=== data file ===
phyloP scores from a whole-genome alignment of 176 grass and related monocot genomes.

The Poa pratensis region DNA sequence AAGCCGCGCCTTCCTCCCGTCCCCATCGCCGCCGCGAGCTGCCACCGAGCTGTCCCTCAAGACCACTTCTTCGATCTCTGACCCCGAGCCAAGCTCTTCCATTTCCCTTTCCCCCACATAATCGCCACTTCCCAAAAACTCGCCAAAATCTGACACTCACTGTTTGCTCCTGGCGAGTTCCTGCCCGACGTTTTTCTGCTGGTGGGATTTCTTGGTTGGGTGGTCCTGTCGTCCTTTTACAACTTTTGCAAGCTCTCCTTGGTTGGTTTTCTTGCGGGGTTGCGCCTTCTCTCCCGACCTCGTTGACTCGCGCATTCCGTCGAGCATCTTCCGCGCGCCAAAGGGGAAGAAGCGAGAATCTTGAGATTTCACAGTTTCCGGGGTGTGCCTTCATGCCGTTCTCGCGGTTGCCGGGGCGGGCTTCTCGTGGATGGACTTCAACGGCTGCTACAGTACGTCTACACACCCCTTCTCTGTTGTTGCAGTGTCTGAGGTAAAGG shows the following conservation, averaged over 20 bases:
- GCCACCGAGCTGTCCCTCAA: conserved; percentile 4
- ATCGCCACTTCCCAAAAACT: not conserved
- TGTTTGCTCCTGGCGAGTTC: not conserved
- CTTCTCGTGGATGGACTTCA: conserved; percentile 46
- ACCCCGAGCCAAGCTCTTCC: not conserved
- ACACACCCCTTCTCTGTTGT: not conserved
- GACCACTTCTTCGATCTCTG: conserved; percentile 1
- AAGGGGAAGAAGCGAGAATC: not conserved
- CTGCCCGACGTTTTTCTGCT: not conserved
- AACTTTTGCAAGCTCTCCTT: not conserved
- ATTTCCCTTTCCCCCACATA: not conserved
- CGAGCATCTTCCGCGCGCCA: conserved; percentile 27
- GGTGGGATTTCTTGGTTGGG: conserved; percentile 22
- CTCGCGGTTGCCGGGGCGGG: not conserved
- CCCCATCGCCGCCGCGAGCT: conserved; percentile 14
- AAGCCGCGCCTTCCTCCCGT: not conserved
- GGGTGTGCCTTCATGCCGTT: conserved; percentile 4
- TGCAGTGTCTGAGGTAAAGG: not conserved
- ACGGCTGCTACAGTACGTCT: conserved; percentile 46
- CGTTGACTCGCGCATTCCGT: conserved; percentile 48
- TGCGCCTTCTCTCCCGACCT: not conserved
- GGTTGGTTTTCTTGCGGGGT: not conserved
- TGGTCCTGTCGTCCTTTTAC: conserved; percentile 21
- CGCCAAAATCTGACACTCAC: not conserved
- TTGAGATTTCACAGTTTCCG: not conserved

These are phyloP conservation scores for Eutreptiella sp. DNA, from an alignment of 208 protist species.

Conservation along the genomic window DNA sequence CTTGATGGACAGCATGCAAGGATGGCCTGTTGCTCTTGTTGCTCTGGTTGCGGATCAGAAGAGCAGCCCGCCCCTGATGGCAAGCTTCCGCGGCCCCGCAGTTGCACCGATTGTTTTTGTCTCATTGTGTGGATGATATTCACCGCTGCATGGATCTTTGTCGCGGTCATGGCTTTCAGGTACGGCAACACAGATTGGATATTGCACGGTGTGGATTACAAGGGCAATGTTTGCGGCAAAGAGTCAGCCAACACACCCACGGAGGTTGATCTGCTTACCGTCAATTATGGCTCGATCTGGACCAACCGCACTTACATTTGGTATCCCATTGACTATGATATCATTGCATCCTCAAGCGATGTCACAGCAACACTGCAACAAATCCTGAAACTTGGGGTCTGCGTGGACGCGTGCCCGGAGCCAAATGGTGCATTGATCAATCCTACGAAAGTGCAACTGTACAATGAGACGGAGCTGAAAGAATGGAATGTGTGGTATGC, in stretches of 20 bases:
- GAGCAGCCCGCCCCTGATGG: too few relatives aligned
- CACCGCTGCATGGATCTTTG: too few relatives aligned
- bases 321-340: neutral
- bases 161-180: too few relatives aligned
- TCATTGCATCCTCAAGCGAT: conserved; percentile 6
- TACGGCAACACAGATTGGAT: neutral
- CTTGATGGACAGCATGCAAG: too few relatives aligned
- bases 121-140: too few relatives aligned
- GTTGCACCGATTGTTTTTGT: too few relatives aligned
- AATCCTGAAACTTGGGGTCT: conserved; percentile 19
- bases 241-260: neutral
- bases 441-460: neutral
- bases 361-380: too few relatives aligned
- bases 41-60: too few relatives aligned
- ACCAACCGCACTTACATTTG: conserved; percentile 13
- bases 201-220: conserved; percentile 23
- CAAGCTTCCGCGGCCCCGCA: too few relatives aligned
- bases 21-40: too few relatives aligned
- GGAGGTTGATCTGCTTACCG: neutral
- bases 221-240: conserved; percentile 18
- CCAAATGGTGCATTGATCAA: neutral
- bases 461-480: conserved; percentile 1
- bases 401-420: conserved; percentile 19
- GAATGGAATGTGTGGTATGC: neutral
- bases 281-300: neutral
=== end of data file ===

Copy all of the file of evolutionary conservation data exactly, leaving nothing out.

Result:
phyloP scores from a whole-genome alignment of 176 grass and related monocot genomes.

The Poa pratensis region DNA sequence AAGCCGCGCCTTCCTCCCGTCCCCATCGCCGCCGCGAGCTGCCACCGAGCTGTCCCTCAAGACCACTTCTTCGATCTCTGACCCCGAGCCAAGCTCTTCCATTTCCCTTTCCCCCACATAATCGCCACTTCCCAAAAACTCGCCAAAATCTGACACTCACTGTTTGCTCCTGGCGAGTTCCTGCCCGACGTTTTTCTGCTGGTGGGATTTCTTGGTTGGGTGGTCCTGTCGTCCTTTTACAACTTTTGCAAGCTCTCCTTGGTTGGTTTTCTTGCGGGGTTGCGCCTTCTCTCCCGACCTCGTTGACTCGCGCATTCCGTCGAGCATCTTCCGCGCGCCAAAGGGGAAGAAGCGAGAATCTTGAGATTTCACAGTTTCCGGGGTGTGCCTTCATGCCGTTCTCGCGGTTGCCGGGGCGGGCTTCTCGTGGATGGACTTCAACGGCTGCTACAGTACGTCTACACACCCCTTCTCTGTTGTTGCAGTGTCTGAGGTAAAGG shows the following conservation, averaged over 20 bases:
- GCCACCGAGCTGTCCCTCAA: conserved; percentile 4
- ATCGCCACTTCCCAAAAACT: not conserved
- TGTTTGCTCCTGGCGAGTTC: not conserved
- CTTCTCGTGGATGGACTTCA: conserved; percentile 46
- ACCCCGAGCCAAGCTCTTCC: not conserved
- ACACACCCCTTCTCTGTTGT: not conserved
- GACCACTTCTTCGATCTCTG: conserved; percentile 1
- AAGGGGAAGAAGCGAGAATC: not conserved
- CTGCCCGACGTTTTTCTGCT: not conserved
- AACTTTTGCAAGCTCTCCTT: not conserved
- ATTTCCCTTTCCCCCACATA: not conserved
- CGAGCATCTTCCGCGCGCCA: conserved; percentile 27
- GGTGGGATTTCTTGGTTGGG: conserved; percentile 22
- CTCGCGGTTGCCGGGGCGGG: not conserved
- CCCCATCGCCGCCGCGAGCT: conserved; percentile 14
- AAGCCGCGCCTTCCTCCCGT: not conserved
- GGGTGTGCCTTCATGCCGTT: conserved; percentile 4
- TGCAGTGTCTGAGGTAAAGG: not conserved
- ACGGCTGCTACAGTACGTCT: conserved; percentile 46
- CGTTGACTCGCGCATTCCGT: conserved; percentile 48
- TGCGCCTTCTCTCCCGACCT: not conserved
- GGTTGGTTTTCTTGCGGGGT: not conserved
- TGGTCCTGTCGTCCTTTTAC: conserved; percentile 21
- CGCCAAAATCTGACACTCAC: not conserved
- TTGAGATTTCACAGTTTCCG: not conserved

These are phyloP conservation scores for Eutreptiella sp. DNA, from an alignment of 208 protist species.

Conservation along the genomic window DNA sequence CTTGATGGACAGCATGCAAGGATGGCCTGTTGCTCTTGTTGCTCTGGTTGCGGATCAGAAGAGCAGCCCGCCCCTGATGGCAAGCTTCCGCGGCCCCGCAGTTGCACCGATTGTTTTTGTCTCATTGTGTGGATGATATTCACCGCTGCATGGATCTTTGTCGCGGTCATGGCTTTCAGGTACGGCAACACAGATTGGATATTGCACGGTGTGGATTACAAGGGCAATGTTTGCGGCAAAGAGTCAGCCAACACACCCACGGAGGTTGATCTGCTTACCGTCAATTATGGCTCGATCTGGACCAACCGCACTTACATTTGGTATCCCATTGACTATGATATCATTGCATCCTCAAGCGATGTCACAGCAACACTGCAACAAATCCTGAAACTTGGGGTCTGCGTGGACGCGTGCCCGGAGCCAAATGGTGCATTGATCAATCCTACGAAAGTGCAACTGTACAATGAGACGGAGCTGAAAGAATGGAATGTGTGGTATGC, in stretches of 20 bases:
- GAGCAGCCCGCCCCTGATGG: too few relatives aligned
- CACCGCTGCATGGATCTTTG: too few relatives aligned
- bases 321-340: neutral
- bases 161-180: too few relatives aligned
- TCATTGCATCCTCAAGCGAT: conserved; percentile 6
- TACGGCAACACAGATTGGAT: neutral
- CTTGATGGACAGCATGCAAG: too few relatives aligned
- bases 121-140: too few relatives aligned
- GTTGCACCGATTGTTTTTGT: too few relatives aligned
- AATCCTGAAACTTGGGGTCT: conserved; percentile 19
- bases 241-260: neutral
- bases 441-460: neutral
- bases 361-380: too few relatives aligned
- bases 41-60: too few relatives aligned
- ACCAACCGCACTTACATTTG: conserved; percentile 13
- bases 201-220: conserved; percentile 23
- CAAGCTTCCGCGGCCCCGCA: too few relatives aligned
- bases 21-40: too few relatives aligned
- GGAGGTTGATCTGCTTACCG: neutral
- bases 221-240: conserved; percentile 18
- CCAAATGGTGCATTGATCAA: neutral
- bases 461-480: conserved; percentile 1
- bases 401-420: conserved; percentile 19
- GAATGGAATGTGTGGTATGC: neutral
- bases 281-300: neutral